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Everything posted by RogerF

  1. Bley/Mantler - Escalator Over The Hill

    Bonkers or not it's one of my top ten favourite albums - something for everyone
  2. Miles BB billionth reissue

    I think I probably know the answer to this question already but does anyone have any idea why Columbia / Sony released a digipak edition of BB last year (for the millionth time)? I saw it in a store on Saturday and it looked tempting despite the fact I already own two copies of BB. I can see there are 6 bonus tracks not on the original but can find no information or discussion anywhere about this reissue (other than eBay), even on Sony's website. I might buy it, but purely as an attractive artifact and "spare", handy for the car CD player. There I've been mugged again! MILES DAVIS BITCHES BREW 2 CD DIGIPAK Disc 1 1. Pharaoh's Dance 2. Bitches Brew 3. Spanish Key 4. John McLaughlin Disc 2 1. Miles Runs the Voodoo Down 2. Sanctuary 3. Spanish Key [alternate take] 4. John McLaughlin [alternate take] 5. Miles Runs the Voodoo Down[45-rpm single edit] 6. Spanish Key [single] 7. Great Expectations [single] 8. Little Blue Frog [single]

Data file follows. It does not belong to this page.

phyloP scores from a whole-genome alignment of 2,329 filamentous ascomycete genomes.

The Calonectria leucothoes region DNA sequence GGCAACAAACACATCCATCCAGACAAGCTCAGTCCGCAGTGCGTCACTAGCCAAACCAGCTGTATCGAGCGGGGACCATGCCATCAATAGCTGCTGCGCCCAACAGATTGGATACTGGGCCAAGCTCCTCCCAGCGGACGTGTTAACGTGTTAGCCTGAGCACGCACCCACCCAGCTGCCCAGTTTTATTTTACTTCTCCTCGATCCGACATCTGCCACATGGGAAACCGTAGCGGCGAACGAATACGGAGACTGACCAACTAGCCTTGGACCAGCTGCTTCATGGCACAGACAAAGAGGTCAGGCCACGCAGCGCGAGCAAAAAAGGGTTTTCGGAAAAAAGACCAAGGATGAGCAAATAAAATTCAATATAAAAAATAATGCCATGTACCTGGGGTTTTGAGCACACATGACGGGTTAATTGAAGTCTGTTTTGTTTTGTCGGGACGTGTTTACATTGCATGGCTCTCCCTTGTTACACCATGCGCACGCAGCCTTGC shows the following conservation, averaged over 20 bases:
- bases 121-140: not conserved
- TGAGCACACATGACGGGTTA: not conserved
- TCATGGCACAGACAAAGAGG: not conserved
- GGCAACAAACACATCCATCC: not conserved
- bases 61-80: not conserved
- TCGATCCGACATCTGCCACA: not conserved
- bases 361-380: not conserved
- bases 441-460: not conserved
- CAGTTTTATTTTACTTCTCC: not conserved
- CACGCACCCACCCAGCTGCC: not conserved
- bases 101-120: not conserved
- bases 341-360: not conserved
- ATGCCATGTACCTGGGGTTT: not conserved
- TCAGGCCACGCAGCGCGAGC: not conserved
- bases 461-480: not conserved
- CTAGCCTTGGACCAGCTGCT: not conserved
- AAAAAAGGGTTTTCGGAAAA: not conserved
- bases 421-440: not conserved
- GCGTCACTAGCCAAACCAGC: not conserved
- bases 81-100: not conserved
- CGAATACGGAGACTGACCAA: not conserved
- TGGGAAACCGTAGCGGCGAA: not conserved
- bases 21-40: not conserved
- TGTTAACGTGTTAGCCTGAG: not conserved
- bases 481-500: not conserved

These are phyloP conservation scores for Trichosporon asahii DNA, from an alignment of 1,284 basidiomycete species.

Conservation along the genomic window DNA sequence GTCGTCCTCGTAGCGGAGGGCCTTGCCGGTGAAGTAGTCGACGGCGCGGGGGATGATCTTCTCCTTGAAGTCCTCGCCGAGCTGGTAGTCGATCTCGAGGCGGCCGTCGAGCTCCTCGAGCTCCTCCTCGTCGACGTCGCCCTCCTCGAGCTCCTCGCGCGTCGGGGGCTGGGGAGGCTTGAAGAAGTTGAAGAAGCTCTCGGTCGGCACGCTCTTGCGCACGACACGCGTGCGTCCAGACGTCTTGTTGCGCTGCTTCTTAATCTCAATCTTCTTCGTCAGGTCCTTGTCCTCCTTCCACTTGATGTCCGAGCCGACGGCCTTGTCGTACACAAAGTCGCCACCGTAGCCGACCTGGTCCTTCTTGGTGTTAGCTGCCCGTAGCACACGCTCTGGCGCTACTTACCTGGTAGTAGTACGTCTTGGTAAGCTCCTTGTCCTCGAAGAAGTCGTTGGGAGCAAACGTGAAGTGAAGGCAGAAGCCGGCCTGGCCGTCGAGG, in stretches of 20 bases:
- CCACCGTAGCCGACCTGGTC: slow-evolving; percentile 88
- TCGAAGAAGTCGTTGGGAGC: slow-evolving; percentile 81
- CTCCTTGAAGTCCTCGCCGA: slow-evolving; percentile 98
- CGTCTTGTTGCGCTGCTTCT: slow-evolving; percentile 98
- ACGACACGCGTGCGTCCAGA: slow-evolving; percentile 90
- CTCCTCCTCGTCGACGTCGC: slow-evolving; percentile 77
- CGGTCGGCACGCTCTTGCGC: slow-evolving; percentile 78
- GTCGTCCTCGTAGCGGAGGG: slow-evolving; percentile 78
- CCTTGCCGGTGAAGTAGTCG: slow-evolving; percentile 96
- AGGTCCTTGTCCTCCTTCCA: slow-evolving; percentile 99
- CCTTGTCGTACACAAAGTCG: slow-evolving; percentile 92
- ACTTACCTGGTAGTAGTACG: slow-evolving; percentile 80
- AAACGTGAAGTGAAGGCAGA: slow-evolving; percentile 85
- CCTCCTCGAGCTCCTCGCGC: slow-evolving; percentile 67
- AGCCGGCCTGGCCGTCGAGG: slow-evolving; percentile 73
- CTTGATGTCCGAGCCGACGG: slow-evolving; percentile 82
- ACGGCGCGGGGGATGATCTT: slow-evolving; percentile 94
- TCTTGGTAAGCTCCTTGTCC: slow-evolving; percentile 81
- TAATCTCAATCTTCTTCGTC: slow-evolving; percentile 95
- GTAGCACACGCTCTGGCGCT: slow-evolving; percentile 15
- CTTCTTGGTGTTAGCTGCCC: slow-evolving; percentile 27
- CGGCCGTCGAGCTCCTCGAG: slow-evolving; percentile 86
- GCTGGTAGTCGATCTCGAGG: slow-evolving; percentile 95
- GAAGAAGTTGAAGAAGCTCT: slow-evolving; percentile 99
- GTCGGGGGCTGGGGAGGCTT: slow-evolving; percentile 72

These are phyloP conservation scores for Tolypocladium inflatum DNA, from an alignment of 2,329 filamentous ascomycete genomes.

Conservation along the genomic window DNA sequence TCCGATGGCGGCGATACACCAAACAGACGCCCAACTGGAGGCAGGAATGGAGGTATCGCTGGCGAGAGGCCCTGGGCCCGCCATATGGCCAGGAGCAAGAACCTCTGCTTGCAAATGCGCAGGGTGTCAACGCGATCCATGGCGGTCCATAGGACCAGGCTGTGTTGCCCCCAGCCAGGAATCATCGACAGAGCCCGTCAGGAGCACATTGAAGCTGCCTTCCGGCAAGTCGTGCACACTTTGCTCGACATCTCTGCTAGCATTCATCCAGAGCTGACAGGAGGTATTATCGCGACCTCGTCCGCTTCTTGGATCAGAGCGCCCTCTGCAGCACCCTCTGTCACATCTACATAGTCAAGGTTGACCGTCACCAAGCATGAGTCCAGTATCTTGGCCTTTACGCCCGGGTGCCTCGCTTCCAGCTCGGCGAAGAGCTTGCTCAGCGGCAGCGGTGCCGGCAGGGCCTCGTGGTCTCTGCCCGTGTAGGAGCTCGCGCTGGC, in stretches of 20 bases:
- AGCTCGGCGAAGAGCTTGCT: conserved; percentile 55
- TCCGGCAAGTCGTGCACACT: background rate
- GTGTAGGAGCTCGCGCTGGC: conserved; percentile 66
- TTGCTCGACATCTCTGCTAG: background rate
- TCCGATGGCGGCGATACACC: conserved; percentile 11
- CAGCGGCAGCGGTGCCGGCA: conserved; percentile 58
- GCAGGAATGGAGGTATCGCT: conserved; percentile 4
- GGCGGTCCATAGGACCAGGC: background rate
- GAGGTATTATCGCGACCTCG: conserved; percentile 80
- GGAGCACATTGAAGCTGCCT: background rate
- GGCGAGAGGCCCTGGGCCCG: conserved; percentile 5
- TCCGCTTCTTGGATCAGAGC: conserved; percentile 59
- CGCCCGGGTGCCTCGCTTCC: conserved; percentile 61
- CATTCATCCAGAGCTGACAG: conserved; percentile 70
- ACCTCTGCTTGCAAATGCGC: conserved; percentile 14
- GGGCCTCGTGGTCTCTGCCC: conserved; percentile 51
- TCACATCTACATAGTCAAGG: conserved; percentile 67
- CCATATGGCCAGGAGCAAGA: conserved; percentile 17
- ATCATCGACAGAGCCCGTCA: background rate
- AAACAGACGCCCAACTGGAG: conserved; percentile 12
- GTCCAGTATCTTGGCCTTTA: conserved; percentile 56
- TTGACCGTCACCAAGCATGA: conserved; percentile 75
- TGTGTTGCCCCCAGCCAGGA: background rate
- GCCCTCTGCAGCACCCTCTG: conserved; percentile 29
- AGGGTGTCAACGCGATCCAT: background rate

3. Miles BB billionth reissue

    Scott, dunno about remastered but definitely remilked
  4. R.I.P. John Abercrombie